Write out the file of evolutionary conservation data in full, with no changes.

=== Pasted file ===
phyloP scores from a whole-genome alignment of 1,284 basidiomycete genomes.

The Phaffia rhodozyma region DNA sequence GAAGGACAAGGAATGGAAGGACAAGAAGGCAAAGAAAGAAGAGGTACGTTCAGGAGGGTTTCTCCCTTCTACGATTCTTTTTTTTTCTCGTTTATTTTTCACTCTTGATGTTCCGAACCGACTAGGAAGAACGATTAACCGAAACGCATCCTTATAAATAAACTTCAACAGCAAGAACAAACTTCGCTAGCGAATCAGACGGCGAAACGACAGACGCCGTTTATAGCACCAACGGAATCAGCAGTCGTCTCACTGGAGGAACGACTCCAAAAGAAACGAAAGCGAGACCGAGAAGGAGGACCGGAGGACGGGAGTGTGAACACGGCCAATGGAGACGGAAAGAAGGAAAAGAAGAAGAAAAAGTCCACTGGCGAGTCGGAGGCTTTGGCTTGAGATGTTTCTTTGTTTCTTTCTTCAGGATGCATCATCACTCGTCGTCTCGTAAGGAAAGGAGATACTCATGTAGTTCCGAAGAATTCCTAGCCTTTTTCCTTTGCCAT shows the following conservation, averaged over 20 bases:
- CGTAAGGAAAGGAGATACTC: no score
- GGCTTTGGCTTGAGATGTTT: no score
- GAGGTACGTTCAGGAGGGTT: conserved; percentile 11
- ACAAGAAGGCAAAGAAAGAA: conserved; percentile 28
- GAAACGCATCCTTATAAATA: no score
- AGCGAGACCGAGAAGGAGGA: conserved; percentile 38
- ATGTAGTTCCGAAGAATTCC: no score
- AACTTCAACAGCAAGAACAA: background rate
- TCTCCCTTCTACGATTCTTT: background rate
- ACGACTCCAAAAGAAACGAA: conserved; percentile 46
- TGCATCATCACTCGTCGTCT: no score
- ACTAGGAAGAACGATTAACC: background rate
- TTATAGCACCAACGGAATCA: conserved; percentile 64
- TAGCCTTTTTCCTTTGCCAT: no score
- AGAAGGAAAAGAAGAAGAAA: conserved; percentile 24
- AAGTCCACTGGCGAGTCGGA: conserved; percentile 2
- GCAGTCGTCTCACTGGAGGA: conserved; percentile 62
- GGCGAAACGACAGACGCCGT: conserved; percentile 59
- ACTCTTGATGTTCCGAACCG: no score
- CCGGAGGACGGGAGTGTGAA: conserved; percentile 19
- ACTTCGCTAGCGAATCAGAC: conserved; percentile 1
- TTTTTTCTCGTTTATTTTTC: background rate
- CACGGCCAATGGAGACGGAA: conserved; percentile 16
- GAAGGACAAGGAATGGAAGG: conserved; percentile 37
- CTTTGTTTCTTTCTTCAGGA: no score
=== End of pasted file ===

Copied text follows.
phyloP scores from a whole-genome alignment of 1,284 basidiomycete genomes.

The Phaffia rhodozyma region DNA sequence GAAGGACAAGGAATGGAAGGACAAGAAGGCAAAGAAAGAAGAGGTACGTTCAGGAGGGTTTCTCCCTTCTACGATTCTTTTTTTTTCTCGTTTATTTTTCACTCTTGATGTTCCGAACCGACTAGGAAGAACGATTAACCGAAACGCATCCTTATAAATAAACTTCAACAGCAAGAACAAACTTCGCTAGCGAATCAGACGGCGAAACGACAGACGCCGTTTATAGCACCAACGGAATCAGCAGTCGTCTCACTGGAGGAACGACTCCAAAAGAAACGAAAGCGAGACCGAGAAGGAGGACCGGAGGACGGGAGTGTGAACACGGCCAATGGAGACGGAAAGAAGGAAAAGAAGAAGAAAAAGTCCACTGGCGAGTCGGAGGCTTTGGCTTGAGATGTTTCTTTGTTTCTTTCTTCAGGATGCATCATCACTCGTCGTCTCGTAAGGAAAGGAGATACTCATGTAGTTCCGAAGAATTCCTAGCCTTTTTCCTTTGCCAT shows the following conservation, averaged over 20 bases:
- CGTAAGGAAAGGAGATACTC: no score
- GGCTTTGGCTTGAGATGTTT: no score
- GAGGTACGTTCAGGAGGGTT: conserved; percentile 11
- ACAAGAAGGCAAAGAAAGAA: conserved; percentile 28
- GAAACGCATCCTTATAAATA: no score
- AGCGAGACCGAGAAGGAGGA: conserved; percentile 38
- ATGTAGTTCCGAAGAATTCC: no score
- AACTTCAACAGCAAGAACAA: background rate
- TCTCCCTTCTACGATTCTTT: background rate
- ACGACTCCAAAAGAAACGAA: conserved; percentile 46
- TGCATCATCACTCGTCGTCT: no score
- ACTAGGAAGAACGATTAACC: background rate
- TTATAGCACCAACGGAATCA: conserved; percentile 64
- TAGCCTTTTTCCTTTGCCAT: no score
- AGAAGGAAAAGAAGAAGAAA: conserved; percentile 24
- AAGTCCACTGGCGAGTCGGA: conserved; percentile 2
- GCAGTCGTCTCACTGGAGGA: conserved; percentile 62
- GGCGAAACGACAGACGCCGT: conserved; percentile 59
- ACTCTTGATGTTCCGAACCG: no score
- CCGGAGGACGGGAGTGTGAA: conserved; percentile 19
- ACTTCGCTAGCGAATCAGAC: conserved; percentile 1
- TTTTTTCTCGTTTATTTTTC: background rate
- CACGGCCAATGGAGACGGAA: conserved; percentile 16
- GAAGGACAAGGAATGGAAGG: conserved; percentile 37
- CTTTGTTTCTTTCTTCAGGA: no score